Why We Need to Choose our Surroundings Consciously

A few months ago I moved from Chicago, Illinois to sunny Los Angeles.  I left the gloom of winter with its perpetually frozen sidewalks for the warm and welcoming air of southern California.  It is the home of television, web, and cinema industries – as well as fake breasts, fluffy dogs, and reflective sunglasses.  Seven sports cars on every street corner.  Bikinis as an appropriate fashion choice while shopping at the mall. Men and women with jewelry on each finger.  My senses have been overwhelmed by the garish and the glamorous clashing together – the beautiful and the bizarre playing equally, side by side.

Over these few months, I have noticed myself acclimating to these unusual sights. I remember an instance when I first arrived in LA and went to sign up for a gym membership.  The young woman who assisted me had inflated her lips with collagen to such a size that I wanted to ask if I could borrow them for my nephew’s swimming lessons.  My grandmother’s pin cushion would have looked more demure on her face than those puffy pink lips.  In addition, her fabricated eyelashes extended so far down her face that they brushed the tops of her cheekbones.  I was surprised she didn’t require a construction crane to leverage her eyelids apart.

But that was just my first day in Los Angeles.  Last week, I came across the same membership advisor, and to my total shock I found her face inline with what I now perceive as “natural.”  It no longer seemed exaggerated to me – even though I’m certain the lips and eyelashes were of the same proportions.  My perception of what is “normal” has changed by being indoctrinated into a culture where what is excessive elsewhere is merely commonplace.  What would be considered a monstrosity in the Midwest seems elegant in LA.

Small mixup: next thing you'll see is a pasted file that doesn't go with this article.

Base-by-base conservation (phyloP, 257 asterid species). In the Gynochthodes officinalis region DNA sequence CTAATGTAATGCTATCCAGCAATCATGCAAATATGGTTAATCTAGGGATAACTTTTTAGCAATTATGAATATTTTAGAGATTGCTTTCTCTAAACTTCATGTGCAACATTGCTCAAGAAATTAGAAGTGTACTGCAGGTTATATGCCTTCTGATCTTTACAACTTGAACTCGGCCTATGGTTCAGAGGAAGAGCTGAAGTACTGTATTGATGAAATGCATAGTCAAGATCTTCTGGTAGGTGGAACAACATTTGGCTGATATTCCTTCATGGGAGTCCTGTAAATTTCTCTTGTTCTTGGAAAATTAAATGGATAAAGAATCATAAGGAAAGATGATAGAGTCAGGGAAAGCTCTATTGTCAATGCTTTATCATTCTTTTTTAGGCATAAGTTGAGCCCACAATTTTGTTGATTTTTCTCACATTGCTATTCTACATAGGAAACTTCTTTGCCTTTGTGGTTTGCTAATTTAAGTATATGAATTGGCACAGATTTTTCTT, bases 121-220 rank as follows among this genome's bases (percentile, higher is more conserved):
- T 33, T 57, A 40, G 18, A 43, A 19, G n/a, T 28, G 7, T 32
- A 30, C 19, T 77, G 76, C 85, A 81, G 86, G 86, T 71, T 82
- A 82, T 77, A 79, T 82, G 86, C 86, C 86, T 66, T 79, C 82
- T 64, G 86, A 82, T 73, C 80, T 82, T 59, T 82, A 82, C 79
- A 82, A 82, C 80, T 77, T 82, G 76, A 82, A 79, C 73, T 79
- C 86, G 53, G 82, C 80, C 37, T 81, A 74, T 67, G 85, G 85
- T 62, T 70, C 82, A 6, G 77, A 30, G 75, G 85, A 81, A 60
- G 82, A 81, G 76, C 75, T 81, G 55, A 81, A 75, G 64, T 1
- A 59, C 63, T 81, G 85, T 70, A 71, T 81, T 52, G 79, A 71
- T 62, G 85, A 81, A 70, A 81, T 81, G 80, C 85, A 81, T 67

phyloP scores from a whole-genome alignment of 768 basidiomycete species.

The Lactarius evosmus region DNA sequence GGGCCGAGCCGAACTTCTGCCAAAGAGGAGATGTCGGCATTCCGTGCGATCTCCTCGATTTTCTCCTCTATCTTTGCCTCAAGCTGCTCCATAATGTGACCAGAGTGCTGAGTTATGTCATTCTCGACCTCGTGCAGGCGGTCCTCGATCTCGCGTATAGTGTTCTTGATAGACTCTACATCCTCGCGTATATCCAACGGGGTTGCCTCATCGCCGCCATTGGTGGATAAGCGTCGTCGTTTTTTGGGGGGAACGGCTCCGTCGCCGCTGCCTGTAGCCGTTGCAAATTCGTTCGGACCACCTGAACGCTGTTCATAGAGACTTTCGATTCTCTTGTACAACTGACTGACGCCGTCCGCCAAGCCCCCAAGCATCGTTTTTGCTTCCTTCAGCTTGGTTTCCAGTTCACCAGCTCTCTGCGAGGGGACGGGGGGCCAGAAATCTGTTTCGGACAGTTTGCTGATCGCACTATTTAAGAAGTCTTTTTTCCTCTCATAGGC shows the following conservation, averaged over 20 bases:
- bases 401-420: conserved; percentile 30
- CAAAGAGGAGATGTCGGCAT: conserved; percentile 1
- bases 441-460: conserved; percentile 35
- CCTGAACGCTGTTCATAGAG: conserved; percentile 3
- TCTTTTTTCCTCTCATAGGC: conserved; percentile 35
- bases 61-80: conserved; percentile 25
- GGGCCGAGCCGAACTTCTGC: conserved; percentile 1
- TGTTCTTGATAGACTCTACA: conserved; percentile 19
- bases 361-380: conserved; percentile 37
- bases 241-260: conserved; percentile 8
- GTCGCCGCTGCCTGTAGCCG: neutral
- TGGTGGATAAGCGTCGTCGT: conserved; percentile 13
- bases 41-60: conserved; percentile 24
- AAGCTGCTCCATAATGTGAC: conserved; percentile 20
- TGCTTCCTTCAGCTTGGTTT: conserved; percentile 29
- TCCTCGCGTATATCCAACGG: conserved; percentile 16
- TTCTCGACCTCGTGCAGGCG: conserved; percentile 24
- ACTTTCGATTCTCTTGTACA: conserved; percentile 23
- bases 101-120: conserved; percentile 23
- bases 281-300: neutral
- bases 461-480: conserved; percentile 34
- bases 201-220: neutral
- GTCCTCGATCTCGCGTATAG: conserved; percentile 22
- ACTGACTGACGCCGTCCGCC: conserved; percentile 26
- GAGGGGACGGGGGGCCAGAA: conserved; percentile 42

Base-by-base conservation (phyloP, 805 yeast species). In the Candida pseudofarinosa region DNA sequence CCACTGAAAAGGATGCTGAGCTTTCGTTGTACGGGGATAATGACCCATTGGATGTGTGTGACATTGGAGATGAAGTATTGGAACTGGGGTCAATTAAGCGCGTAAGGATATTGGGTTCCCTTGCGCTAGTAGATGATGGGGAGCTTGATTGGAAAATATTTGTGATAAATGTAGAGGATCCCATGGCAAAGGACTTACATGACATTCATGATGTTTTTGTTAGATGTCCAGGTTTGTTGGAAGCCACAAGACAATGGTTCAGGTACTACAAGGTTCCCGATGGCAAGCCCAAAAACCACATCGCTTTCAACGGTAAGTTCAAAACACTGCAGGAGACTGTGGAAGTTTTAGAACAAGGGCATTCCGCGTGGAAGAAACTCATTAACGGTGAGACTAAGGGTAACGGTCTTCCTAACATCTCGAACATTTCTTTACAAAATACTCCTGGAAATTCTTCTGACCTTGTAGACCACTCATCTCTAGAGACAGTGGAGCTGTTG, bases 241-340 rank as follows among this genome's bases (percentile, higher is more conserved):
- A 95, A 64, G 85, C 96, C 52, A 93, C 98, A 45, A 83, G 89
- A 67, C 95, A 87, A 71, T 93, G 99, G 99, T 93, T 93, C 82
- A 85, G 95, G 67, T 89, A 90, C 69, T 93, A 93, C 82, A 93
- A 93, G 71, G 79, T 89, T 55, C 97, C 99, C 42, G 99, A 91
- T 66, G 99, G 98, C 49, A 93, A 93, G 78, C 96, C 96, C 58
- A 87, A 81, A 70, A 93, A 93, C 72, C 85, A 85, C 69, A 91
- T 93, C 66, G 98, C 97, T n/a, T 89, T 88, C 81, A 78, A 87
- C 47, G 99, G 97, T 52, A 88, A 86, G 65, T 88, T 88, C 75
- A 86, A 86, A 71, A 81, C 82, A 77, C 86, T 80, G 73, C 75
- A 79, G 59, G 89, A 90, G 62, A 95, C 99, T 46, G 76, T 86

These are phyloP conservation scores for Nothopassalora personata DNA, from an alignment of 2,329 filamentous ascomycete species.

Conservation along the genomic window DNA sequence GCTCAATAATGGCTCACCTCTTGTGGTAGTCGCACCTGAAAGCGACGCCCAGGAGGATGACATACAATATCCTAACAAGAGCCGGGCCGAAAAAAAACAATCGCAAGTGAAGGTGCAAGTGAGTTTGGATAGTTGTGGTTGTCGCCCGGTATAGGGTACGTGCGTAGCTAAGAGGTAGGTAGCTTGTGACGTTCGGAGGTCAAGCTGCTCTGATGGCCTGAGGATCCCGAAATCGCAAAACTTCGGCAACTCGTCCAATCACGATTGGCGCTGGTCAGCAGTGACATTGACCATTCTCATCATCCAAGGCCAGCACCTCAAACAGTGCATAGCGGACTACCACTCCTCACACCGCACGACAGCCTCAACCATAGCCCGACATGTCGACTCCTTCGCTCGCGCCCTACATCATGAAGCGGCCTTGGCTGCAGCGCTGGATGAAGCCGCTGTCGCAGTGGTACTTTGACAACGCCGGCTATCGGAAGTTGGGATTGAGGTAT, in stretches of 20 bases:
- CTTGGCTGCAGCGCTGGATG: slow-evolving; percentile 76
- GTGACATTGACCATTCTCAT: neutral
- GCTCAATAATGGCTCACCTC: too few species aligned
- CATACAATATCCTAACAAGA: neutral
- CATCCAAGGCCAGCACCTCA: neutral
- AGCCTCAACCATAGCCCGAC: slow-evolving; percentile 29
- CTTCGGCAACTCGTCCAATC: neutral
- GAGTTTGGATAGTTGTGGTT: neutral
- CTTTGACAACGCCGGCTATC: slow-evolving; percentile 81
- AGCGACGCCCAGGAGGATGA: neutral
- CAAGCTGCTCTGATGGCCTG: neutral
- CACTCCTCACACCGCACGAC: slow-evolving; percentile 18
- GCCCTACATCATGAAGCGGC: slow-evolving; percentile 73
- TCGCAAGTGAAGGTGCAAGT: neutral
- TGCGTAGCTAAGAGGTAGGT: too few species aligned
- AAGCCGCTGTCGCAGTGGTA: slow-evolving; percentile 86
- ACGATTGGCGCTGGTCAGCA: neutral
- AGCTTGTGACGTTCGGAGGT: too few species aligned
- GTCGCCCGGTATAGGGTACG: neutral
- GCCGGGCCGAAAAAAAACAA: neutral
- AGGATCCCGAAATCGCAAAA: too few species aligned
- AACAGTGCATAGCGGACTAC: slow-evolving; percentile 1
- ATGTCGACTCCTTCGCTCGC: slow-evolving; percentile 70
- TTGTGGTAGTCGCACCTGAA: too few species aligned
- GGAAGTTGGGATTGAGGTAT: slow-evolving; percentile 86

And this change in perception frightens me.  Within such a short period of time, my spectrum of what is acceptable has shifted.  And while this type of shift has been very positive at other times in my life (such as learning to see my sexuality as a gift and blessing), I am pretty confident that I do not want to adopt the appreciation of excess that is so prevalent here.  I do not want to think that “more” and “bigger” is “better,” or that outer façades are the most important attributes of a human being.  I want to see a person with facial characteristics blown up past anything nature would have provided as being comical. I don’t want to loose my ability to discern the exaggerated from the sincere.

When I reflect on what attributes I would like my surroundings to encourage, the following come to mind: empathy, simplicity in living, compassion, sincerity, truthfulness, creativity, and seeing the innate perfection already existing in all living beings.  And I am not sure that this La La Land culture cares about all these qualities – nay, even some of them.  The question then becomes whether I should endure here and fight against the dominant culture, or seek a home elsewhere.  If I stay, I realize that it will require cultivating a strong support network of individuals that harmonize with my vision of the world and remind me what is truly important for real happiness and wellbeing. I don’t want the way that the majority of Angelenos see the world to become my prevailing vantage.